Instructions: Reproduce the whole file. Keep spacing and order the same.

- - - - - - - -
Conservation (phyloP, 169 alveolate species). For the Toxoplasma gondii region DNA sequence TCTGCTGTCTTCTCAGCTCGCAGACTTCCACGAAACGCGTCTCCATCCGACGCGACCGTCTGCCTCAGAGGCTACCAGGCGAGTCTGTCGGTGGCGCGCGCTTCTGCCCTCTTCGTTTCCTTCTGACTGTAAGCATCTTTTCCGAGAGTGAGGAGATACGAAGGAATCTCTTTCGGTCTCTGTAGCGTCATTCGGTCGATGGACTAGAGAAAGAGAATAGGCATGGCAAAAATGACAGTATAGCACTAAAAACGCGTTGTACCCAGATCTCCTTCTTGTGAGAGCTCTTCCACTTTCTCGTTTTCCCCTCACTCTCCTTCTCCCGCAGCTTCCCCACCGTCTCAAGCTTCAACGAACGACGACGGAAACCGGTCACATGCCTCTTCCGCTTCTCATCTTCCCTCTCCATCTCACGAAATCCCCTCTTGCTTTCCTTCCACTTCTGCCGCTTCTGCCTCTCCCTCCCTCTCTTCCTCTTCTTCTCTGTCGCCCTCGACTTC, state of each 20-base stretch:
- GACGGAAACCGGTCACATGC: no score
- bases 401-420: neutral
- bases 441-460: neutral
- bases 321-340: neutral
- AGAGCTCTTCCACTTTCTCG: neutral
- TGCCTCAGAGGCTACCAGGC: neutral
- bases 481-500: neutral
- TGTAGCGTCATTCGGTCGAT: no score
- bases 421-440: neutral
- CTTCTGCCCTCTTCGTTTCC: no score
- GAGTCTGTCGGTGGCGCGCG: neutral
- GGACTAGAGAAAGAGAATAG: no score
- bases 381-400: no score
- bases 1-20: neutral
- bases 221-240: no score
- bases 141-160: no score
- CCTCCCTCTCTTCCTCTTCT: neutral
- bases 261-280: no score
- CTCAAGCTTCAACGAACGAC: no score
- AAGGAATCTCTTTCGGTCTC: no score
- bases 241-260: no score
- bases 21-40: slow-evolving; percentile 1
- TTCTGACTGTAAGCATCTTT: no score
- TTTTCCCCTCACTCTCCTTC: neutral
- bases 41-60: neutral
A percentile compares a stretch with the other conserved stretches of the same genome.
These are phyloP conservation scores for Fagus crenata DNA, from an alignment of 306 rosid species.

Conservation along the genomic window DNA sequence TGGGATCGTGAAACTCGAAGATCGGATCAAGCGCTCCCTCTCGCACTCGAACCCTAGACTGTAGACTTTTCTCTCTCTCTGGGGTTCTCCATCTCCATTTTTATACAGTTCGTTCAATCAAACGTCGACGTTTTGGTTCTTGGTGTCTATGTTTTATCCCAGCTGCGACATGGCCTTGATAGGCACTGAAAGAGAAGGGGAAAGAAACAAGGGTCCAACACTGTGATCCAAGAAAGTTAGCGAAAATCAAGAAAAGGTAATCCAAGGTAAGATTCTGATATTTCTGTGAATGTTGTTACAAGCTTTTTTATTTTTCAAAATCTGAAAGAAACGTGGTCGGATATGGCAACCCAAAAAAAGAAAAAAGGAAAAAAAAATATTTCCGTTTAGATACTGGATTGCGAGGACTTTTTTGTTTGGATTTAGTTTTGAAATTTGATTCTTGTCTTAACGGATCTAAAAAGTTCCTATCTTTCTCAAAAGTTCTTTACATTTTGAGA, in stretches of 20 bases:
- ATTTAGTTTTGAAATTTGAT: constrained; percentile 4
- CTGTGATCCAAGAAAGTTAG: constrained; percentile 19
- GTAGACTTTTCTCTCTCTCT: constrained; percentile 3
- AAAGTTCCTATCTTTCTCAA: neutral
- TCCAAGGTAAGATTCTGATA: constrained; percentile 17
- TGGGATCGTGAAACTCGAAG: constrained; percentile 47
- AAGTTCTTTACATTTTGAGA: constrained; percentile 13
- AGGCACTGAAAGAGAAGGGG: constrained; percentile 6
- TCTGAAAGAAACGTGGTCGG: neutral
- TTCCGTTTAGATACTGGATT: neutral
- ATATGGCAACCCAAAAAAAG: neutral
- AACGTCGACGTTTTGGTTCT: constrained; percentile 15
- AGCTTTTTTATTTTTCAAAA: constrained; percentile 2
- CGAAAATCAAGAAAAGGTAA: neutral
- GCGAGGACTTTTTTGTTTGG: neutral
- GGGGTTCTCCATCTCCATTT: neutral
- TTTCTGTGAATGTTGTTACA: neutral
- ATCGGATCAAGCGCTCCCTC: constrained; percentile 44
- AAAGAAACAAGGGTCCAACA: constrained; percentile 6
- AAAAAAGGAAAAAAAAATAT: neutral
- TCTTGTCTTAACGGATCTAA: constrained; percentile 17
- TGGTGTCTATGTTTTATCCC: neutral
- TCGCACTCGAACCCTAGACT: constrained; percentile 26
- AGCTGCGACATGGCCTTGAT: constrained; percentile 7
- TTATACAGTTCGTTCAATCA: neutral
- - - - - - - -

Conservation (phyloP, 169 alveolate species). For the Toxoplasma gondii region DNA sequence TCTGCTGTCTTCTCAGCTCGCAGACTTCCACGAAACGCGTCTCCATCCGACGCGACCGTCTGCCTCAGAGGCTACCAGGCGAGTCTGTCGGTGGCGCGCGCTTCTGCCCTCTTCGTTTCCTTCTGACTGTAAGCATCTTTTCCGAGAGTGAGGAGATACGAAGGAATCTCTTTCGGTCTCTGTAGCGTCATTCGGTCGATGGACTAGAGAAAGAGAATAGGCATGGCAAAAATGACAGTATAGCACTAAAAACGCGTTGTACCCAGATCTCCTTCTTGTGAGAGCTCTTCCACTTTCTCGTTTTCCCCTCACTCTCCTTCTCCCGCAGCTTCCCCACCGTCTCAAGCTTCAACGAACGACGACGGAAACCGGTCACATGCCTCTTCCGCTTCTCATCTTCCCTCTCCATCTCACGAAATCCCCTCTTGCTTTCCTTCCACTTCTGCCGCTTCTGCCTCTCCCTCCCTCTCTTCCTCTTCTTCTCTGTCGCCCTCGACTTC, state of each 20-base stretch:
- GACGGAAACCGGTCACATGC: no score
- bases 401-420: neutral
- bases 441-460: neutral
- bases 321-340: neutral
- AGAGCTCTTCCACTTTCTCG: neutral
- TGCCTCAGAGGCTACCAGGC: neutral
- bases 481-500: neutral
- TGTAGCGTCATTCGGTCGAT: no score
- bases 421-440: neutral
- CTTCTGCCCTCTTCGTTTCC: no score
- GAGTCTGTCGGTGGCGCGCG: neutral
- GGACTAGAGAAAGAGAATAG: no score
- bases 381-400: no score
- bases 1-20: neutral
- bases 221-240: no score
- bases 141-160: no score
- CCTCCCTCTCTTCCTCTTCT: neutral
- bases 261-280: no score
- CTCAAGCTTCAACGAACGAC: no score
- AAGGAATCTCTTTCGGTCTC: no score
- bases 241-260: no score
- bases 21-40: slow-evolving; percentile 1
- TTCTGACTGTAAGCATCTTT: no score
- TTTTCCCCTCACTCTCCTTC: neutral
- bases 41-60: neutral
A percentile compares a stretch with the other conserved stretches of the same genome.
These are phyloP conservation scores for Fagus crenata DNA, from an alignment of 306 rosid species.

Conservation along the genomic window DNA sequence TGGGATCGTGAAACTCGAAGATCGGATCAAGCGCTCCCTCTCGCACTCGAACCCTAGACTGTAGACTTTTCTCTCTCTCTGGGGTTCTCCATCTCCATTTTTATACAGTTCGTTCAATCAAACGTCGACGTTTTGGTTCTTGGTGTCTATGTTTTATCCCAGCTGCGACATGGCCTTGATAGGCACTGAAAGAGAAGGGGAAAGAAACAAGGGTCCAACACTGTGATCCAAGAAAGTTAGCGAAAATCAAGAAAAGGTAATCCAAGGTAAGATTCTGATATTTCTGTGAATGTTGTTACAAGCTTTTTTATTTTTCAAAATCTGAAAGAAACGTGGTCGGATATGGCAACCCAAAAAAAGAAAAAAGGAAAAAAAAATATTTCCGTTTAGATACTGGATTGCGAGGACTTTTTTGTTTGGATTTAGTTTTGAAATTTGATTCTTGTCTTAACGGATCTAAAAAGTTCCTATCTTTCTCAAAAGTTCTTTACATTTTGAGA, in stretches of 20 bases:
- ATTTAGTTTTGAAATTTGAT: constrained; percentile 4
- CTGTGATCCAAGAAAGTTAG: constrained; percentile 19
- GTAGACTTTTCTCTCTCTCT: constrained; percentile 3
- AAAGTTCCTATCTTTCTCAA: neutral
- TCCAAGGTAAGATTCTGATA: constrained; percentile 17
- TGGGATCGTGAAACTCGAAG: constrained; percentile 47
- AAGTTCTTTACATTTTGAGA: constrained; percentile 13
- AGGCACTGAAAGAGAAGGGG: constrained; percentile 6
- TCTGAAAGAAACGTGGTCGG: neutral
- TTCCGTTTAGATACTGGATT: neutral
- ATATGGCAACCCAAAAAAAG: neutral
- AACGTCGACGTTTTGGTTCT: constrained; percentile 15
- AGCTTTTTTATTTTTCAAAA: constrained; percentile 2
- CGAAAATCAAGAAAAGGTAA: neutral
- GCGAGGACTTTTTTGTTTGG: neutral
- GGGGTTCTCCATCTCCATTT: neutral
- TTTCTGTGAATGTTGTTACA: neutral
- ATCGGATCAAGCGCTCCCTC: constrained; percentile 44
- AAAGAAACAAGGGTCCAACA: constrained; percentile 6
- AAAAAAGGAAAAAAAAATAT: neutral
- TCTTGTCTTAACGGATCTAA: constrained; percentile 17
- TGGTGTCTATGTTTTATCCC: neutral
- TCGCACTCGAACCCTAGACT: constrained; percentile 26
- AGCTGCGACATGGCCTTGAT: constrained; percentile 7
- TTATACAGTTCGTTCAATCA: neutral